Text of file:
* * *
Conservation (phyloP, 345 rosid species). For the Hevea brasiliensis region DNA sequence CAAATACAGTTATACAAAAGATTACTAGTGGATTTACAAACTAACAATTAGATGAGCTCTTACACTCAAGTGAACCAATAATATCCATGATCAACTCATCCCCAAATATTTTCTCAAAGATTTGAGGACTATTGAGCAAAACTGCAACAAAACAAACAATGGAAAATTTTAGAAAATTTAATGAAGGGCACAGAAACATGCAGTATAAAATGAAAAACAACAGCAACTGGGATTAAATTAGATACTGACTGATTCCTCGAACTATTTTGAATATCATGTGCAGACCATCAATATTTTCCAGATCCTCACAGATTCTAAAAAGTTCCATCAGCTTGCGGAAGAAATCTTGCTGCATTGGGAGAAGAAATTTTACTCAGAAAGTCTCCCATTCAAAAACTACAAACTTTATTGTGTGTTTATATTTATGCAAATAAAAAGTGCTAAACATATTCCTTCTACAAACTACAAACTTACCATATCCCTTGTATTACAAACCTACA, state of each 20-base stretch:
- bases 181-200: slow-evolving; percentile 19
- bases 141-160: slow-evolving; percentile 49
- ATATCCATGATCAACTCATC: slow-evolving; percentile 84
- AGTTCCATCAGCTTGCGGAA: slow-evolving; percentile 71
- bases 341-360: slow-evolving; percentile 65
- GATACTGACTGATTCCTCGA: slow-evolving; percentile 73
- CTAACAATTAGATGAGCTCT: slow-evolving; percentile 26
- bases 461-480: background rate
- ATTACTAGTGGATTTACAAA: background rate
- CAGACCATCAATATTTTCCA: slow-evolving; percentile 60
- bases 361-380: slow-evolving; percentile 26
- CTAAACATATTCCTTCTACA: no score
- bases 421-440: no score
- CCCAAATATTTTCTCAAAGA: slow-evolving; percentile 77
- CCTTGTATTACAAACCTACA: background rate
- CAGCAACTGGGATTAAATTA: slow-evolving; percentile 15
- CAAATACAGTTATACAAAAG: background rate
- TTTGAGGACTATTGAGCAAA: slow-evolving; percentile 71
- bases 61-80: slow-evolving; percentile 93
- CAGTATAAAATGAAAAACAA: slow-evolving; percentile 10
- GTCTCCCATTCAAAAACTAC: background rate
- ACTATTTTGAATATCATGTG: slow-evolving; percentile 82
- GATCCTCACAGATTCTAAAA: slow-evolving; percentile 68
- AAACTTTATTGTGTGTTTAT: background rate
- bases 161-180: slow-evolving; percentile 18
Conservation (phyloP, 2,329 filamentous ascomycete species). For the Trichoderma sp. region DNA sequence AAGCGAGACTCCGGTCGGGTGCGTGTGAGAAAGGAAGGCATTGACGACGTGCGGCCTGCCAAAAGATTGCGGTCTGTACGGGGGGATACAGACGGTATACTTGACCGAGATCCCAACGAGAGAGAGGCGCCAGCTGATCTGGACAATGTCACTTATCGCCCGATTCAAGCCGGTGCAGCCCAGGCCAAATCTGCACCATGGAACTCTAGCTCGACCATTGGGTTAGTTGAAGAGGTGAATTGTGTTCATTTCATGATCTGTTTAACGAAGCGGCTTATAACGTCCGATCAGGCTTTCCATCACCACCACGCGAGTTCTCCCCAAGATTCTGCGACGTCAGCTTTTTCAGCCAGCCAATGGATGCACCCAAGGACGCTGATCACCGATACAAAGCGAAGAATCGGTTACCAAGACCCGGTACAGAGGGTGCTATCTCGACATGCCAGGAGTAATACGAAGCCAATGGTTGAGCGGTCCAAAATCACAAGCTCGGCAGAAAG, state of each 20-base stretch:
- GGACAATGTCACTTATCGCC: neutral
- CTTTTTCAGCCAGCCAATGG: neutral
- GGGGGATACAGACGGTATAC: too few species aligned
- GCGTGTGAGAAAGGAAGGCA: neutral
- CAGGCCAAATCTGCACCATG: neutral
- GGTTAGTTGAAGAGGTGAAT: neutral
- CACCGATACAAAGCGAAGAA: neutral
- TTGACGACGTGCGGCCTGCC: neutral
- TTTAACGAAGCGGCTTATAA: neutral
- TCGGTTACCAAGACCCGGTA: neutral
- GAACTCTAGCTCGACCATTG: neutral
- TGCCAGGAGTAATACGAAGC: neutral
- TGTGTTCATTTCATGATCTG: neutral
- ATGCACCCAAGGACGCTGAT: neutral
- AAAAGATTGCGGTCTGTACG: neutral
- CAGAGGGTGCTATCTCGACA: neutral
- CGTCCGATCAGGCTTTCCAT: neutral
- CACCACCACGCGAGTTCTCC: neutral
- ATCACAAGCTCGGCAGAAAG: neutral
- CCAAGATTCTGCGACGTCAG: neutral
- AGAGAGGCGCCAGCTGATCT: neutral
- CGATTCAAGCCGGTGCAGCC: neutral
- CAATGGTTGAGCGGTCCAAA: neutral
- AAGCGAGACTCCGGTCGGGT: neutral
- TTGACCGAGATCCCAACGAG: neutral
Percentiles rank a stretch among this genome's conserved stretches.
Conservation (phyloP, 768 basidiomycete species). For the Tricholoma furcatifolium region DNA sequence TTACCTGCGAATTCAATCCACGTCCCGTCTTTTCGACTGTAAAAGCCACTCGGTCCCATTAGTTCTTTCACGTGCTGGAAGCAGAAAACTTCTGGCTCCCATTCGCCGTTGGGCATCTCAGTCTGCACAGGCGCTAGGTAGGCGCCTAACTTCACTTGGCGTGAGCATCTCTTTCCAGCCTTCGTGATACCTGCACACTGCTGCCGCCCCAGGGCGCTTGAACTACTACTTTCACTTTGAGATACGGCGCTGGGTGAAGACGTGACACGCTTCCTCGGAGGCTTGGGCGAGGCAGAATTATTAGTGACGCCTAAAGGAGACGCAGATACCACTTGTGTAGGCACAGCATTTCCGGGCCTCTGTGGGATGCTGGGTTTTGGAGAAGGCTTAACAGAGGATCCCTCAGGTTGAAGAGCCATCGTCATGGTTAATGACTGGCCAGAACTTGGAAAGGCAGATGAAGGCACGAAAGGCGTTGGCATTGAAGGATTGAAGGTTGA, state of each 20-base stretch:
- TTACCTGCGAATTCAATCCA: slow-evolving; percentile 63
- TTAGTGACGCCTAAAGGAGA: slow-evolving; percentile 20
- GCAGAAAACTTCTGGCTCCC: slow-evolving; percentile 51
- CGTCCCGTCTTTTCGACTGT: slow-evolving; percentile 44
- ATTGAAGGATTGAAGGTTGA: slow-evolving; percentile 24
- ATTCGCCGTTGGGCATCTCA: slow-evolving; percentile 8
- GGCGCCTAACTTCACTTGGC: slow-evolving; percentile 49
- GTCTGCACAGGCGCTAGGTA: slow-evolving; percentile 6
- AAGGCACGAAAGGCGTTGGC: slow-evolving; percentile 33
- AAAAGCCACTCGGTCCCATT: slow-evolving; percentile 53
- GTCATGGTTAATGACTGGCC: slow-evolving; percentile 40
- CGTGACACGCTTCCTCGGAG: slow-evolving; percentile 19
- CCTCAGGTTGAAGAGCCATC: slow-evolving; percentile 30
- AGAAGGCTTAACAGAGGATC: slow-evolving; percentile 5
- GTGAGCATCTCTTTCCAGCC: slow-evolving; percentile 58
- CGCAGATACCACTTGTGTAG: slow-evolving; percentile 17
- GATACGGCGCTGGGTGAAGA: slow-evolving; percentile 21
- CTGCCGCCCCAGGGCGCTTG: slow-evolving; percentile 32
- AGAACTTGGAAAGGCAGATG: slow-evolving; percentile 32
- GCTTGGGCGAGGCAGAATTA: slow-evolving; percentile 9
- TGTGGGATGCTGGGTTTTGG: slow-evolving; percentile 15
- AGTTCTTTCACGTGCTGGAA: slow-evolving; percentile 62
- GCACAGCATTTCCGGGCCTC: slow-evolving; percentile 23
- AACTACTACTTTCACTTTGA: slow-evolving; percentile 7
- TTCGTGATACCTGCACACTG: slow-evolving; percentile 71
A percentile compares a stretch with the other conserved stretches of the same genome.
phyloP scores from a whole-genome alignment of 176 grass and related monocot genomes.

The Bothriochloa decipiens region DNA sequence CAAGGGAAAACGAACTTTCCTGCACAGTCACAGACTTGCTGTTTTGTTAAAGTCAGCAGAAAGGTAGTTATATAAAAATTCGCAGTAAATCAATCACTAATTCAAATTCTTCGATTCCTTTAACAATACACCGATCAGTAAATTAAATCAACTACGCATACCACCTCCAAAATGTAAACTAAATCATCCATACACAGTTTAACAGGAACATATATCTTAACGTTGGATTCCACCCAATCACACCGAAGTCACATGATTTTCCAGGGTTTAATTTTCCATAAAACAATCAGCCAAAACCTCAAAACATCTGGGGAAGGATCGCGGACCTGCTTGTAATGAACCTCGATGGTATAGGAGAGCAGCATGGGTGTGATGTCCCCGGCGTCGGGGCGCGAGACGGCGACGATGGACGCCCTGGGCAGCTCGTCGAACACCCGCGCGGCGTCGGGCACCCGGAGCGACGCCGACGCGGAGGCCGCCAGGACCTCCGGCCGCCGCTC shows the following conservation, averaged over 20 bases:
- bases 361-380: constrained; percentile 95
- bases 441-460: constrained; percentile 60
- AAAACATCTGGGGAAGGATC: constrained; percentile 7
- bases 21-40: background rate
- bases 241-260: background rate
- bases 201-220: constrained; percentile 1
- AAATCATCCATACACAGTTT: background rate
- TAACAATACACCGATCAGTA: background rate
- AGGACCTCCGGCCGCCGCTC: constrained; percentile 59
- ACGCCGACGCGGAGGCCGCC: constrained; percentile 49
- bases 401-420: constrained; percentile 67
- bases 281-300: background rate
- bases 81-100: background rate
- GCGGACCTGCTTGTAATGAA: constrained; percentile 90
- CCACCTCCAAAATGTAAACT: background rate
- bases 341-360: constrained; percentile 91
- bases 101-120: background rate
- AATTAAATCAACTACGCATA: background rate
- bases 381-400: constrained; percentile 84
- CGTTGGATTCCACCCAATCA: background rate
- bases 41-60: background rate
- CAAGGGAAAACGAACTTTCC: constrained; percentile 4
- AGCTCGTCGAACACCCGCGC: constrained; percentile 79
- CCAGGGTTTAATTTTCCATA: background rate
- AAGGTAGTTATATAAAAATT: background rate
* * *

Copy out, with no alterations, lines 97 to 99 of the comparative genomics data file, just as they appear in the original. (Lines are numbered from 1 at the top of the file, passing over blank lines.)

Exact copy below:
- CCACCTCCAAAATGTAAACT: background rate
- bases 341-360: constrained; percentile 91
- bases 101-120: background rate